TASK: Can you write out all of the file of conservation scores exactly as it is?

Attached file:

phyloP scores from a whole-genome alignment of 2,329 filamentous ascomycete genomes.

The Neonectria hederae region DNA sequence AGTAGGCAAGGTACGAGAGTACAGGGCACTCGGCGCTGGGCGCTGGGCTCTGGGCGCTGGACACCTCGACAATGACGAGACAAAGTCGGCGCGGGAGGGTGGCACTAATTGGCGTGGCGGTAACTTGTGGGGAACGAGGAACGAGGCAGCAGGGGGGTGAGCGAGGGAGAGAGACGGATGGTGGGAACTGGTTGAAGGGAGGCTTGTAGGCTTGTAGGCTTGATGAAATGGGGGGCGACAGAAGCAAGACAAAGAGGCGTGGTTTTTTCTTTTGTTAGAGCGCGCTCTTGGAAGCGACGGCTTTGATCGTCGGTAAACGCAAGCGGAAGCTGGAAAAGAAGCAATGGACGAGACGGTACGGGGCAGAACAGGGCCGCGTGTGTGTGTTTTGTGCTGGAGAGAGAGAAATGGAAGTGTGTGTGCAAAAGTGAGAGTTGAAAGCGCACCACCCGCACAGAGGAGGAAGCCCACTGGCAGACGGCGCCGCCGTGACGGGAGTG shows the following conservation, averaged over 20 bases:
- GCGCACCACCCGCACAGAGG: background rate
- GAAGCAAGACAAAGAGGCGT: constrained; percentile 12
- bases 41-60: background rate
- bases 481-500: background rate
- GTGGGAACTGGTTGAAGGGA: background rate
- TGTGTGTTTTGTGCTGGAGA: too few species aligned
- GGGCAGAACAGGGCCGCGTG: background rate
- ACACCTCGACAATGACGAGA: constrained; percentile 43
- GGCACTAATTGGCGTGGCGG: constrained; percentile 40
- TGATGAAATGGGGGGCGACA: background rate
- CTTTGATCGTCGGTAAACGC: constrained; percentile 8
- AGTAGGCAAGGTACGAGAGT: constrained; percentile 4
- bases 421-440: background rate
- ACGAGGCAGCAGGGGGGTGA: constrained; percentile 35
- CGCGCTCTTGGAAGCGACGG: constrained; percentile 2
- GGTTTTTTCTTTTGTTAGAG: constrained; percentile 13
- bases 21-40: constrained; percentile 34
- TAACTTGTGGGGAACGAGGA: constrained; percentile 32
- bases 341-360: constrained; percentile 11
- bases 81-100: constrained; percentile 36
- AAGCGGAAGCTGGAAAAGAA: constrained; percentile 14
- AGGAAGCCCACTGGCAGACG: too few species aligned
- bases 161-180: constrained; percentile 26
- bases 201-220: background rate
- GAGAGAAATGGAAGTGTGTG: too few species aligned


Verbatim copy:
phyloP scores from a whole-genome alignment of 2,329 filamentous ascomycete genomes.

The Neonectria hederae region DNA sequence AGTAGGCAAGGTACGAGAGTACAGGGCACTCGGCGCTGGGCGCTGGGCTCTGGGCGCTGGACACCTCGACAATGACGAGACAAAGTCGGCGCGGGAGGGTGGCACTAATTGGCGTGGCGGTAACTTGTGGGGAACGAGGAACGAGGCAGCAGGGGGGTGAGCGAGGGAGAGAGACGGATGGTGGGAACTGGTTGAAGGGAGGCTTGTAGGCTTGTAGGCTTGATGAAATGGGGGGCGACAGAAGCAAGACAAAGAGGCGTGGTTTTTTCTTTTGTTAGAGCGCGCTCTTGGAAGCGACGGCTTTGATCGTCGGTAAACGCAAGCGGAAGCTGGAAAAGAAGCAATGGACGAGACGGTACGGGGCAGAACAGGGCCGCGTGTGTGTGTTTTGTGCTGGAGAGAGAGAAATGGAAGTGTGTGTGCAAAAGTGAGAGTTGAAAGCGCACCACCCGCACAGAGGAGGAAGCCCACTGGCAGACGGCGCCGCCGTGACGGGAGTG shows the following conservation, averaged over 20 bases:
- GCGCACCACCCGCACAGAGG: background rate
- GAAGCAAGACAAAGAGGCGT: constrained; percentile 12
- bases 41-60: background rate
- bases 481-500: background rate
- GTGGGAACTGGTTGAAGGGA: background rate
- TGTGTGTTTTGTGCTGGAGA: too few species aligned
- GGGCAGAACAGGGCCGCGTG: background rate
- ACACCTCGACAATGACGAGA: constrained; percentile 43
- GGCACTAATTGGCGTGGCGG: constrained; percentile 40
- TGATGAAATGGGGGGCGACA: background rate
- CTTTGATCGTCGGTAAACGC: constrained; percentile 8
- AGTAGGCAAGGTACGAGAGT: constrained; percentile 4
- bases 421-440: background rate
- ACGAGGCAGCAGGGGGGTGA: constrained; percentile 35
- CGCGCTCTTGGAAGCGACGG: constrained; percentile 2
- GGTTTTTTCTTTTGTTAGAG: constrained; percentile 13
- bases 21-40: constrained; percentile 34
- TAACTTGTGGGGAACGAGGA: constrained; percentile 32
- bases 341-360: constrained; percentile 11
- bases 81-100: constrained; percentile 36
- AAGCGGAAGCTGGAAAAGAA: constrained; percentile 14
- AGGAAGCCCACTGGCAGACG: too few species aligned
- bases 161-180: constrained; percentile 26
- bases 201-220: background rate
- GAGAGAAATGGAAGTGTGTG: too few species aligned